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What do astronauts eat in space?

What do astronauts eat in space?

–Rhemi, 12, St. Louis, Mo.

Dear Rhemi,

Astronauts eat all kinds of different foods up in space. The food is often similar to what we have here on Earth. But in space, there’s very little gravity. There’s very limited refrigeration, too. On the International Space Station, the refrigerator is only about half the size of a microwave. That means scientists who prepare and package astronaut food have to do it in ways that take up very little room and don’t need to be kept cold. » More …

When will the next earthquake be?

Dear Dr. Universe: When will the next major earthquake be? Earthquakes really interest me and I want to know so I can be prepared when the next major quake happens.

– Carmen, 11, Chowchilla, Calif.

Dear Carmen,

Our planet’s surface is constantly on the move. Sometimes this movement really shakes things up.

The Earth’s crust is made up 14 major pieces and dozens of smaller ones, called plates, that move in super slow motion. Earthquakes can happen when these plates suddenly slip past each other. They send out waves of energy that make the ground shake.

We can learn a lot about earthquakes after they happen, but the truth is they are pretty unpredictable.

“Everyone wants to know precisely when the next earthquake will be, but the best answer is that we really don’t know the exact timing,” said my friend Katie Cooper, a geologist at Washington State University.

Earthquakes around the world

According to the National Earthquake Information Center, more than a million large and small earthquakes shake the planet’s surface each year. By the way, if you’re curious about where some of the recent earthquakes have happened, check out this cool map from the USGS.

You’ll be able to spot some places where there have been earthquakes today. If we look at earthquake patterns, we can say with pretty good confidence that they happen every day along plate boundaries. We just can’t pinpoint exactly where or when they’ll happen next.

Because we don’t precisely know, it’s a good idea to be prepared, especially if you live in an earthquake-prone region like a plate boundary. Cooper said scientists are working on ways to inform people at the very early part of an earthquake.

Some earthquake warning systems can pick up on some of the first seismic waves generated by an earthquake. This may give people ten or so seconds to prepare before the ground starts shaking. That might sound like a really short time, but even a few seconds can help save lives, Cooper said.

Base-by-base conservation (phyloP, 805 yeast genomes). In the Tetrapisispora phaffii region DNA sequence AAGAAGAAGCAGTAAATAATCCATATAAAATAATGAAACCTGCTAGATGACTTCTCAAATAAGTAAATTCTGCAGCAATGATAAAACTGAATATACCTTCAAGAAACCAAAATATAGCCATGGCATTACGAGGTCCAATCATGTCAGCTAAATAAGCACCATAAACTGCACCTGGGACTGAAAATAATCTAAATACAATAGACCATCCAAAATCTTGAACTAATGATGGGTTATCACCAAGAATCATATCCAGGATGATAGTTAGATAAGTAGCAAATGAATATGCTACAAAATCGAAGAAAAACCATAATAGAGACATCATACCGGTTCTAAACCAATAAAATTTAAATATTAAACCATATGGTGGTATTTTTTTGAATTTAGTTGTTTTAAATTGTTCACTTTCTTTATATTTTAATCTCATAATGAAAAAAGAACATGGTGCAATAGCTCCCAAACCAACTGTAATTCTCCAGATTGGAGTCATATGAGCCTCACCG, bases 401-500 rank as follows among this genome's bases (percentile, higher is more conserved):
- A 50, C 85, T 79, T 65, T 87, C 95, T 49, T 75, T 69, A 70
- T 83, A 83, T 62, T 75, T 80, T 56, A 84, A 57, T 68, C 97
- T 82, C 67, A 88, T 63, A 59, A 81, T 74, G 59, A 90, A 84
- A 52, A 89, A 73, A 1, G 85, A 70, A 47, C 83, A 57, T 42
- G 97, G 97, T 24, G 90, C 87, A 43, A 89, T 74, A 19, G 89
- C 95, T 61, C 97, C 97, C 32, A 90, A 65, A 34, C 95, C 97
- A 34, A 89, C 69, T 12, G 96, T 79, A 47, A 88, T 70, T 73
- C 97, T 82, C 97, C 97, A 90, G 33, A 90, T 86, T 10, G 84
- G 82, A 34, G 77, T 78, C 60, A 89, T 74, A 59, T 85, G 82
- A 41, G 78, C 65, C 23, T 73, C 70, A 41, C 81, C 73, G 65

Engineers are also helping us prepare for earthquakes. Along with fellow universities, engineers here at WSU are working on new building materials to help people’s houses stay upright on shaky ground. They are using layers of lumber glued together to create thick solid panels. Later, they’ll use the materials to construct a 10-story building. Then they’ll simulate an earthquake in a laboratory. I can’t wait to see what they discover.

What you can do

One thing you can do to prepare for earthquakes is join the millions of people who participate in the Great ShakeOut, which helps people prepare for earthquakes at school or at home. If you haven’t already, you might even put together your own earthquake kit. It could include items such as a three-day supply of food and water, a flashlight, batteries, and other things you might need in case of a disaster.

Who knows, maybe one day you’ll discover another way to help us prepare for earthquakes—or help find ways to predict them. It’s a good question you ask, Carmen. Even when we don’t know exactly when an earthquake will happen, we can do our best to get ready.

Sincerely,
Dr. Universe

ABOUT ASK DR. UNIVERSE

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What causes lightning?

Dear Dr. Universe: What causes lightning?

-Monica, 10, Costa Rica

And while we’re at it, let’s answer these questions:

When lightning strikes the ocean, what happens to the fish? –Olivia, 12, Manchester, UK

Why is lightning attracted to metal objects? –Grant, 11, Pullman, Wash.

Why does lightning sometimes just happen in clouds? –Leo, 11, Cayman Islands

 

Dear Monica, Olivia, Grant, and Leo:

While you are probably not in the middle of an electrical storm right now, there are more than 1,000 happening at any given moment on our planet. They happen on Saturn, Venus, and Jupiter, too.   » More …

Why do we have feelings?

Why do we have different feelings?

– Charan and Aishwarya V., 10 & 8, Rutherford, New Jersey

Dear Charan and Aishwarya,

Imagine you are playing a game of soccer and your best friend is on the opposing team. The sun is out, you are having a great time, and you score the winning goal. You’d probably feel pretty happy and so would your team. » More …